Chinese stocks listed in Hong Kong were crushed in Thursday trading as investors took profit on a recent bull run amid simmering tensions on the Korean peninsula.

The Hang Seng China Enterprises index, known as the H-shares gauge, was down almost 2% by lunchtime. Among those taking the brunt of selling pressure were financials like Industrial and Commercial bank of China (1398.HK), down 2.7%, China Life Insurance (2628.HK), off 2.4% and Bank of China (3988.HK), down 2.3%.

The sell-off came amid a flare up in tensions between the U.S. and North Korea. U.S. president Donald Trump had earlier this week threatened the wannabe nuclear-armed, pariah state with “fire and fury.” North Korea countered with threats to launch missiles into waters off the coast of Guam, a U.S. territory in the western Pacific Ocean.

Hong Kong’s Hang Seng Index, a measure of the city’s blue chips, fell by 1.6%. Investors have been looking for reasons to take some money off the table following a 25% rally in these stocks since New Year. KGI Securities’ Ben Kwong says the index had entered the “overbought region” based on its measure in the Relative Strength Index, a technical indicator which measures buying and selling momentum.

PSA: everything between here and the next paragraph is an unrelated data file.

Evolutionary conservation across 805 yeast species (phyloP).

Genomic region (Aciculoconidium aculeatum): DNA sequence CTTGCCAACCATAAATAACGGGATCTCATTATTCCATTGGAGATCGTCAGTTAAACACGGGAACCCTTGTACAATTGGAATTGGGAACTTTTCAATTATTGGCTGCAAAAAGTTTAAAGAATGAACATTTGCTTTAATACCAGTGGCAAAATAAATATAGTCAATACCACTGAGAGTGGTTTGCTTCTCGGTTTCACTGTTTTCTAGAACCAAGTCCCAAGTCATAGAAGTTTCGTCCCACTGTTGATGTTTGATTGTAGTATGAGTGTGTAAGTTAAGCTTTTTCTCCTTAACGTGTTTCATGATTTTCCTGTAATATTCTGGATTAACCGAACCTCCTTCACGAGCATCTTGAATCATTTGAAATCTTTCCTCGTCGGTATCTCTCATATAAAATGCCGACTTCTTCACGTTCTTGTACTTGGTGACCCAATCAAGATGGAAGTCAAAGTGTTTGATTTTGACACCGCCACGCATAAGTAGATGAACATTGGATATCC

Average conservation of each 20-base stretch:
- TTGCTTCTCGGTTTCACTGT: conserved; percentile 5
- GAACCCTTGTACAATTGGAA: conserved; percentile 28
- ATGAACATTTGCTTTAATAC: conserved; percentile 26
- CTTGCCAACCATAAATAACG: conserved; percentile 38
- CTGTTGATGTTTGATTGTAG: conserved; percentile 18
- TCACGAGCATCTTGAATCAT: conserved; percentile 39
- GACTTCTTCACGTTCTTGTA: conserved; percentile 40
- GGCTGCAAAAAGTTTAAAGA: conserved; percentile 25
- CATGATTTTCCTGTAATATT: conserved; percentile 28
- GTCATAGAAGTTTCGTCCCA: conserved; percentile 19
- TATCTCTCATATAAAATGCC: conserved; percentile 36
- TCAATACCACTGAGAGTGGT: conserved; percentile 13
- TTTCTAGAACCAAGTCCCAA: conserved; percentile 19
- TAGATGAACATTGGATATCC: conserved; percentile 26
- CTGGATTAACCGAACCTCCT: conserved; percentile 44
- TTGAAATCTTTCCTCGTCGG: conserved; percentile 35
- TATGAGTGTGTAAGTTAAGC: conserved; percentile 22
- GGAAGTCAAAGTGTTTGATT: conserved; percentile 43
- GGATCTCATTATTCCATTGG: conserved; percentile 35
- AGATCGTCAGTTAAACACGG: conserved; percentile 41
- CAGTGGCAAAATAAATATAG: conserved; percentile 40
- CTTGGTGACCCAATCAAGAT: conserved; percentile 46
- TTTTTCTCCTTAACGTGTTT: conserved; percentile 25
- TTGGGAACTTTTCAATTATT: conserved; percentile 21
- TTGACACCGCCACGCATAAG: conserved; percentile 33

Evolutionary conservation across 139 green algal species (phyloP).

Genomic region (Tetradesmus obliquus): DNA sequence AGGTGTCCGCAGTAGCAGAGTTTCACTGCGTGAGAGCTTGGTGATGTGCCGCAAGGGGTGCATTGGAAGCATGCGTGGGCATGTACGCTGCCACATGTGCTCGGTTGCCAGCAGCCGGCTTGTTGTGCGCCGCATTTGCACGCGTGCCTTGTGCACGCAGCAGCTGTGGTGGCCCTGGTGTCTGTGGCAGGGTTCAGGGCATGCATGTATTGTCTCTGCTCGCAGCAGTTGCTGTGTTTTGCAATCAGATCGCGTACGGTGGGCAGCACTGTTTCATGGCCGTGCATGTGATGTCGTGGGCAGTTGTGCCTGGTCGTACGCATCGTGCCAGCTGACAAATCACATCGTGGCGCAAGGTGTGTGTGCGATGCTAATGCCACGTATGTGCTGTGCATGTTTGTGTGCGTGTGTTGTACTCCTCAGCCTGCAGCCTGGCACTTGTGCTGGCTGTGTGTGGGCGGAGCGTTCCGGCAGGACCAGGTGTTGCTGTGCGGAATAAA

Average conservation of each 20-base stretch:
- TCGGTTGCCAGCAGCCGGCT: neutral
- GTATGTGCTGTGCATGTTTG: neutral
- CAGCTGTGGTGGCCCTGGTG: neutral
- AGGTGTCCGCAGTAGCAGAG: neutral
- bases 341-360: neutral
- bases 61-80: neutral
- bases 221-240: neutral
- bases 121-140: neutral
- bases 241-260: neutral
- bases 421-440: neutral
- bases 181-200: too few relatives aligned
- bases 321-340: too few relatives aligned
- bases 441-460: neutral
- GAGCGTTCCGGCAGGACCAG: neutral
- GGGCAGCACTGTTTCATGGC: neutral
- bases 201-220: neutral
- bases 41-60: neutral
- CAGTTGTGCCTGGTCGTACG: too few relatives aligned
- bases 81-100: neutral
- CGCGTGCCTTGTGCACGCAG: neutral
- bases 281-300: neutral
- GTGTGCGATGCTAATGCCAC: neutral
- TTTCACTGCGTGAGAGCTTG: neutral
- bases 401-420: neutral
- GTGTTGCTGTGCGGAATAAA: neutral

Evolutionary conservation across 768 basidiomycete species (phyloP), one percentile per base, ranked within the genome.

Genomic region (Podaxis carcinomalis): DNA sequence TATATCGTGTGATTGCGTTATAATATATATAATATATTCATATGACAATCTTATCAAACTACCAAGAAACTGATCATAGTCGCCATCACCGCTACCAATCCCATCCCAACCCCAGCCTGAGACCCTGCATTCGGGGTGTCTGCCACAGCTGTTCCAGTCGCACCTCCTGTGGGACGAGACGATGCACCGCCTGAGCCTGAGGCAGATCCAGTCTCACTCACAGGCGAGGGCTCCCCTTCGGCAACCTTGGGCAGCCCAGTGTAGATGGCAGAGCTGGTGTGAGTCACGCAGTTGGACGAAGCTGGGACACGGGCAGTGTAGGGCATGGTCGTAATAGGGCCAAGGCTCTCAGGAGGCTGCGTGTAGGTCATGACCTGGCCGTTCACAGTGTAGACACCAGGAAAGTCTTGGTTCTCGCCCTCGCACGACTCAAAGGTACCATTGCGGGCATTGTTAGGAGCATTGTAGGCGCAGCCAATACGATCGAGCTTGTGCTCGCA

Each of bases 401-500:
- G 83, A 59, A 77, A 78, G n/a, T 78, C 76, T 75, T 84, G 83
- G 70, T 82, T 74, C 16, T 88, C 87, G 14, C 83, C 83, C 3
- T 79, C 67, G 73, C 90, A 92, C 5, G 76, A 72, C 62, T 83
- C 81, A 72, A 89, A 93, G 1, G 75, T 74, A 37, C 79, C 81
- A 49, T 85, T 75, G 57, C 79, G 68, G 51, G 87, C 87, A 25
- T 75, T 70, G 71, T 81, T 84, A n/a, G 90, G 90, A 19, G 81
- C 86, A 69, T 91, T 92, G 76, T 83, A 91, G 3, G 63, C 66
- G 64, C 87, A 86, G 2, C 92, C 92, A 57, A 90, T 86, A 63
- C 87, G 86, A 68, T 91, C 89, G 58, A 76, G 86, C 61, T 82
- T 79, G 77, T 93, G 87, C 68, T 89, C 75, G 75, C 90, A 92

The biggest loser in the city today was commercial landlord Wharf (4.HK), which slumped more than 7%. The stock had rallied by more than 13% on Wednesday after unveiling a plan to spin-off its two biggest shopping malls in a separate listing.

Hong Kong Exchanges & Clearing (388.HK), which runs the city’s stock exchange, plunged more than 4%. HSBC (5.HK), the second-biggest component in the index, fell more than 2%. Tencent (700.HK), the web giant that’s rallied more than 70% in New Year, tumbled over 1.4%.

Tensions with North Korea meant it was gloomy day overall in Asian trading. South Korean and Taiwan stocks were down more than 1%, while India’s Sensex slipped 0.6%.

By Daniel Shane
Barron’s Asia

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